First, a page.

The School of Medicine has launched a new Center for Health Equity and Precision Public Health to improve the health and well-being of rural residents, the economically challenged and minority groups across Virginia and beyond.
The center will bring to bear expertise from across UVA to tackle many of today’s greatest public health issues. The goal: reduce health disparities and promote health equity to help people live longer, healthier lives.
“The pandemic has really taught us that, one, our public health infrastructure is not nearly as strong as it should be. And, two, we can’t think of healthcare and public health in this one-size-fits-all type of mentality,” said Keith L. Keene, PhD, the center’s founding director.
Keene has been recruited from East Carolina University, where he was the director of its Center for Health Disparities, for his far-reaching expertise in the subject. At UVA, he is taking a big-picture approach to complicated problems that he hopes will yield practical benefits for both society at large and individual patients.
In his new role, Keene is not only part of UVA’s Department of Public Health Sciences, but, as a researcher investigating the genetic risk factors for complex disease, he works closely with UVA’s Center for Public Health Genomics. Genomics is the study of an organism’s complete set of genetic material and the factors that affect gene function. One of Keene’s objectives is to connect that type of important but complex research directly with patient outcomes.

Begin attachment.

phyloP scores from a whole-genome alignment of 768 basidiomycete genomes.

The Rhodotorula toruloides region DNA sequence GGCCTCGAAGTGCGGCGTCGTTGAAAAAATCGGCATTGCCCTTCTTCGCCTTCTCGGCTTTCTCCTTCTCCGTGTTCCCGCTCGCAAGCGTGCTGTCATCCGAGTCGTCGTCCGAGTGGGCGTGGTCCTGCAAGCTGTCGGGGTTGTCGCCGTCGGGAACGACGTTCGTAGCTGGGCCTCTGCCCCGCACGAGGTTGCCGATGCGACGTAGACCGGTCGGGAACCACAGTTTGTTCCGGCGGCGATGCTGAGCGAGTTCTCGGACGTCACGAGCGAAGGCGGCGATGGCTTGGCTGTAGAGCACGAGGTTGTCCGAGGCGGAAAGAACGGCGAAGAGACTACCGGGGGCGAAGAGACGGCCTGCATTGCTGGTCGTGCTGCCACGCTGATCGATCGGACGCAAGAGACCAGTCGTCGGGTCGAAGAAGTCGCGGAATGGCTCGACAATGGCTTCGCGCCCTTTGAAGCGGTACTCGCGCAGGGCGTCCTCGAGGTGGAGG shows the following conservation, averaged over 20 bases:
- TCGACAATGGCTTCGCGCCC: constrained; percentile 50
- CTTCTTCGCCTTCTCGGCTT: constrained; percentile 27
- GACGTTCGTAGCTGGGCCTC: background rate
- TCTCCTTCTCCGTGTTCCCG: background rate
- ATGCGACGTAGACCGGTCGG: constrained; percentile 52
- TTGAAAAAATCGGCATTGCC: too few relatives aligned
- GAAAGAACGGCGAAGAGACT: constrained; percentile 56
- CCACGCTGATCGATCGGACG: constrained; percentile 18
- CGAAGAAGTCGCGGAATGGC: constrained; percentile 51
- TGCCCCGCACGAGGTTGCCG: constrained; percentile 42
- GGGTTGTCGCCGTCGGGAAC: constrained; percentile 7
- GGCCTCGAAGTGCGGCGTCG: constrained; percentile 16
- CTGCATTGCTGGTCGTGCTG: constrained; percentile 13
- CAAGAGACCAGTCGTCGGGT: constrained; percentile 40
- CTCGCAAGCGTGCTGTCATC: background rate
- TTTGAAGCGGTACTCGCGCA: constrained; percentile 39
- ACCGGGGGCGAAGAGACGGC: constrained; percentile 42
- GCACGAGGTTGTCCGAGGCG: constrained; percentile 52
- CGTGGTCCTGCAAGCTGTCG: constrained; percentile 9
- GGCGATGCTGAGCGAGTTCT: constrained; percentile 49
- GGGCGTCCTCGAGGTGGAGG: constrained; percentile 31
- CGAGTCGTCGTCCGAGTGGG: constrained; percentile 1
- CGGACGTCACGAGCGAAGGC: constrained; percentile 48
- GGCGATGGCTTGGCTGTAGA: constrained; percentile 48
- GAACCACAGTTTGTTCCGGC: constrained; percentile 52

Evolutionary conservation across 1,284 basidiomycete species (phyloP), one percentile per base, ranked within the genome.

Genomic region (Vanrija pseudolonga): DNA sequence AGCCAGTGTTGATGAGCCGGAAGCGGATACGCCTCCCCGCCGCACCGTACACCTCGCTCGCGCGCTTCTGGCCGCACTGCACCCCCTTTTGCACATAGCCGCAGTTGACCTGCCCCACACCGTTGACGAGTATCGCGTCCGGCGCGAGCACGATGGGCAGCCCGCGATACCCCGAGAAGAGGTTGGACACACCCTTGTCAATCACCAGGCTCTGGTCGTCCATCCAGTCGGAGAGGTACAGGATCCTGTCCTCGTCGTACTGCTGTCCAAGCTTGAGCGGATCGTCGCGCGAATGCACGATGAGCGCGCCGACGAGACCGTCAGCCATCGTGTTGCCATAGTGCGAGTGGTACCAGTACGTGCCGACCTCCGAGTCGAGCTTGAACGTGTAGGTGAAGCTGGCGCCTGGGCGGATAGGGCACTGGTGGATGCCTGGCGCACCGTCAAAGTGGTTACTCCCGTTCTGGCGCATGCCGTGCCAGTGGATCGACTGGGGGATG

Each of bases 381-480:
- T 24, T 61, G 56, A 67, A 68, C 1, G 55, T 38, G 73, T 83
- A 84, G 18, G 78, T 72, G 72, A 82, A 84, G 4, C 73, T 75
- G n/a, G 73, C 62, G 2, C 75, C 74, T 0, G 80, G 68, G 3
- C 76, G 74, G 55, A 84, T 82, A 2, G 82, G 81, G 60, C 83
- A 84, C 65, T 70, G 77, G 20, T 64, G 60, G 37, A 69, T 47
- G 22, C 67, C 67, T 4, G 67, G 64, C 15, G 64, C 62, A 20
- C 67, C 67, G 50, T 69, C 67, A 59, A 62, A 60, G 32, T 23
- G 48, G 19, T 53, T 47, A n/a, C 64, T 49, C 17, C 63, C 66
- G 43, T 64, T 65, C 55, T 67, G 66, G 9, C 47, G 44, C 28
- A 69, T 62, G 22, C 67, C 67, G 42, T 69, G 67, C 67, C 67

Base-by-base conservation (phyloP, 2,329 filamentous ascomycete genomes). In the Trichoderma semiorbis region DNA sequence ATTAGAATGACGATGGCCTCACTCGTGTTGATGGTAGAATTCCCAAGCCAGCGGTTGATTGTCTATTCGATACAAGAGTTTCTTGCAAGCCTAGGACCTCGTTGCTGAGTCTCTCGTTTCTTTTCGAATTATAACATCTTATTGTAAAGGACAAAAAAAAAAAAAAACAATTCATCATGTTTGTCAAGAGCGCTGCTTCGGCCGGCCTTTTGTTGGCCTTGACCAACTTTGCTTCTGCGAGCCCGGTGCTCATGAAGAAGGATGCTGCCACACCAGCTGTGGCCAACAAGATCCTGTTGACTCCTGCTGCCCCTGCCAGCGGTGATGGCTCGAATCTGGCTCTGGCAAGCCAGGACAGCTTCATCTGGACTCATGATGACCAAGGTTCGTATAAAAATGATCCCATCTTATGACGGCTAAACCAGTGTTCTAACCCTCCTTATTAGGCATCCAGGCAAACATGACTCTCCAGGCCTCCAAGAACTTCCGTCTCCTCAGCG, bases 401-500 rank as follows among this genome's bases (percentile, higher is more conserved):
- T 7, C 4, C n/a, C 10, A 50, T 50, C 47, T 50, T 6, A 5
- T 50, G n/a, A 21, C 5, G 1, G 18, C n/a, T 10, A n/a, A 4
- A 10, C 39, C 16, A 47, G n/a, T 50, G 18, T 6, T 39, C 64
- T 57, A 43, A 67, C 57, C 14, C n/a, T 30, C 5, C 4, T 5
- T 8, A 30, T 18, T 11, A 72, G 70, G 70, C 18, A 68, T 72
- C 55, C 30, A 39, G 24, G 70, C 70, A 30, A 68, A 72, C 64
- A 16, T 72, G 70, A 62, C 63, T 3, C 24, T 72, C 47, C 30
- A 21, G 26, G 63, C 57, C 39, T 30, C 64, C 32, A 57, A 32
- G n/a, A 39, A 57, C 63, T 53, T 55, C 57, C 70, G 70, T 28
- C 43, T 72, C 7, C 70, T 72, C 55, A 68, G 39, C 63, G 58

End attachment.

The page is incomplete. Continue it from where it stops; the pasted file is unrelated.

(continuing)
“Our goal here is to build a new center – an interdisciplinary center – that’s really devoted to integrating precision medicine,” he said. “So we’ll use the genomics work that we do here in the Center for Public Health Genomics along with public health and health informatics approaches to think about how we can improve the health and well-being of rural, economically challenged and racial/ethnic minority populations.”
At first blush, it may seem contradictory to take such a macro approach when targeting individual outcomes. But capitalizing on vast amounts of data is one of the great opportunities of modern medical research. “We want to really factor in things such as the social determinants of health – how the conditions in which someone lives influences biology, or human diseases in our case,” Keene explained. “We can then see how the biology and environment interplay to create the overall health profile of individuals. Then we can take it a step further and think about how we can bring in data such as anonymized electronic health records to really give us a full picture of why certain individuals are more likely to have a particular disease or respond to a particular treatment.”
The result, he hopes, will be a new way of thinking about the holistic picture of human health. This, he says, will help us reduce health disparities, ensure health equity and move toward a society where every person can “attain his or her full health potential,” regardless of race, location or economic background